This site is intended for health professionals only

Member of Parliament warns it is now ‘nearly impossible’ to see a GP

It is ‘nearly impossible’ for patients to see a GP in North East Scotland because of staff shortages and practice closures, according to Tory Scottish MP Peter Chapman.

This comes as the GP recruitment crisis in Scotland is deepening, with a number of practices refusing to take on new patients.

According to Mr Chapman, this is now one of the top concerns of constituents.

He said: ‘Nearly 30% of the casework my office has received in the past six months has been about health and social issues. Because of the waiting times for physical and mental health conditions in my area, my constituents are suffering.

‘Getting to GP facilities in rural areas has often been difficult, but with the lack of staff and practice closures, it has become a nearly impossible task for some people in the north-east.’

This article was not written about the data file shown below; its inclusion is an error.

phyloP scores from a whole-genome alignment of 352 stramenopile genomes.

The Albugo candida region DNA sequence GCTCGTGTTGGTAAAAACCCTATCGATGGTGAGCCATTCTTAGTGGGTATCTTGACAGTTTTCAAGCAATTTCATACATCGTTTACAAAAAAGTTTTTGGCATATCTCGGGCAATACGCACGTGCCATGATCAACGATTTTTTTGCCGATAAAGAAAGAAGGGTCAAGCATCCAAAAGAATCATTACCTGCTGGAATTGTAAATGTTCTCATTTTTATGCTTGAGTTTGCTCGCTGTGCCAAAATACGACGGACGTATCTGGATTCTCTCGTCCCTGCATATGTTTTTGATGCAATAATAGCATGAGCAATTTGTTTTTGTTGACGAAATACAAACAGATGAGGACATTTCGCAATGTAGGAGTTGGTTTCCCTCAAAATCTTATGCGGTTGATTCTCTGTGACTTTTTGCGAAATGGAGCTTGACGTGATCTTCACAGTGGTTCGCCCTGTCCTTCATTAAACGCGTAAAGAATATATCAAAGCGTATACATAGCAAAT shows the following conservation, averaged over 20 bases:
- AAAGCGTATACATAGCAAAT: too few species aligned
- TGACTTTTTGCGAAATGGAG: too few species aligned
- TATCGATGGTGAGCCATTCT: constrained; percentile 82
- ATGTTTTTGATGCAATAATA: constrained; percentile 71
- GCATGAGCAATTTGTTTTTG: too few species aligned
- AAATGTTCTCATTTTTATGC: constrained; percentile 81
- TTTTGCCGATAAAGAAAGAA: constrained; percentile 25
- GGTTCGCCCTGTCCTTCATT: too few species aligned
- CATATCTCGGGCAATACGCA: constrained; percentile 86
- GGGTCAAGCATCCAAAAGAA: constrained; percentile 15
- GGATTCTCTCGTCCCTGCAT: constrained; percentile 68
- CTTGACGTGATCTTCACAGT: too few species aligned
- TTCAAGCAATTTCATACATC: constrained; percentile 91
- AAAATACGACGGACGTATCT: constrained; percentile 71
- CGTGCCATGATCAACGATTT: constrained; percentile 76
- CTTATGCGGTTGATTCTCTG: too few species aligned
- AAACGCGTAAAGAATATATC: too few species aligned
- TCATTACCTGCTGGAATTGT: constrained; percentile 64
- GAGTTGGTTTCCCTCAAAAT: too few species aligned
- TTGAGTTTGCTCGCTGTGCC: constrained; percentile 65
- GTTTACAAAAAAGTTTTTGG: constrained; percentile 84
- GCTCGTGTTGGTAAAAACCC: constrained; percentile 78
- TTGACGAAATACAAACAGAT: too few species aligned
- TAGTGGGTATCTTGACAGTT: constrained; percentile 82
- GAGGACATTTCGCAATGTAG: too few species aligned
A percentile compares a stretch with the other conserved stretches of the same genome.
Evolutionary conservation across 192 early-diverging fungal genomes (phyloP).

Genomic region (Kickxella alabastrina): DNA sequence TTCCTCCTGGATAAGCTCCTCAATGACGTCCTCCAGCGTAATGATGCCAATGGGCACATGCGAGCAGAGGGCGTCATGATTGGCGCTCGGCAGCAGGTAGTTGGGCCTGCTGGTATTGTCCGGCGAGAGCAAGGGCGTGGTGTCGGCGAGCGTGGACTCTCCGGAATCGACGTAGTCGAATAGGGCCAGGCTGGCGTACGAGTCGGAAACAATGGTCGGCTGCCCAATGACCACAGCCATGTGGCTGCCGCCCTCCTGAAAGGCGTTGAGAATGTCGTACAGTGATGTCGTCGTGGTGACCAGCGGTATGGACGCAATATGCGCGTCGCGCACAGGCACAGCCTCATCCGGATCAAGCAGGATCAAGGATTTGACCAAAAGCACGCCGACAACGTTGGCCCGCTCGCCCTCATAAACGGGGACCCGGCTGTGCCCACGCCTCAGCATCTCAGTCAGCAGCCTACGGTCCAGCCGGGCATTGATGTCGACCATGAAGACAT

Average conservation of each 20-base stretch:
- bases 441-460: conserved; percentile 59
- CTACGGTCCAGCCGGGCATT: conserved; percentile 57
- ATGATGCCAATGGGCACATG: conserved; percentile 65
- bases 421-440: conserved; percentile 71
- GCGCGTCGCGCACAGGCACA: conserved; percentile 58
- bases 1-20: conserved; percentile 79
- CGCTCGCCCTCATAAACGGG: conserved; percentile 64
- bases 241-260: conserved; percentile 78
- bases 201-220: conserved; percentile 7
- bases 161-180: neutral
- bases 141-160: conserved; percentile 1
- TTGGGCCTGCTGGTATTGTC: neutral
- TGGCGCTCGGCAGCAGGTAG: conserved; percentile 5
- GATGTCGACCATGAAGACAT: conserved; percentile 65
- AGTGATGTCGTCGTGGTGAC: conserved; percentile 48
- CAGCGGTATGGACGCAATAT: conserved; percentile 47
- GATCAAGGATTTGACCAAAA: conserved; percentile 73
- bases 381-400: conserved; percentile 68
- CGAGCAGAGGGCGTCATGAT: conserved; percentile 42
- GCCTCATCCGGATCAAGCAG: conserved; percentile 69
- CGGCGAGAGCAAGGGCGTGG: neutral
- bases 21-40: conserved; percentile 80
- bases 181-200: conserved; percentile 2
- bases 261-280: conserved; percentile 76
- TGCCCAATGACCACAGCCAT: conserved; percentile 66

It comes as in Lothian, more than 40% of practices have restricted access to new patients in some form, according to 2017 figures confirmed by the health board. The figure is up from 34% in 2016 and 30% in 2015.

And, across Scotland, practices have increasingly come under the control of NHS boards in recent years, as GPs retire and struggle to find replacements.

BMA Scotland’s GP Committee chair Dr Alan McDevitt said: ‘General practice in Scotland has been facing significant difficulties in recruitment and retention for some time now, with the most recent BMA survey showing that more than one in four practices had at least one vacant position.

‘While GPs work incredibly hard to ensure that patient care does not suffer, it is inevitable that unfilled posts can lead to patients waiting longer for an appointment.

‘If we are to solve the recruitment challenges facing general practice, it is essential that being a GP once again becomes an attractive career choice for young doctors. That is what we are working towards in our current negotiations with the Scottish Government and it is essential for doctors and for our patients that we get it right.’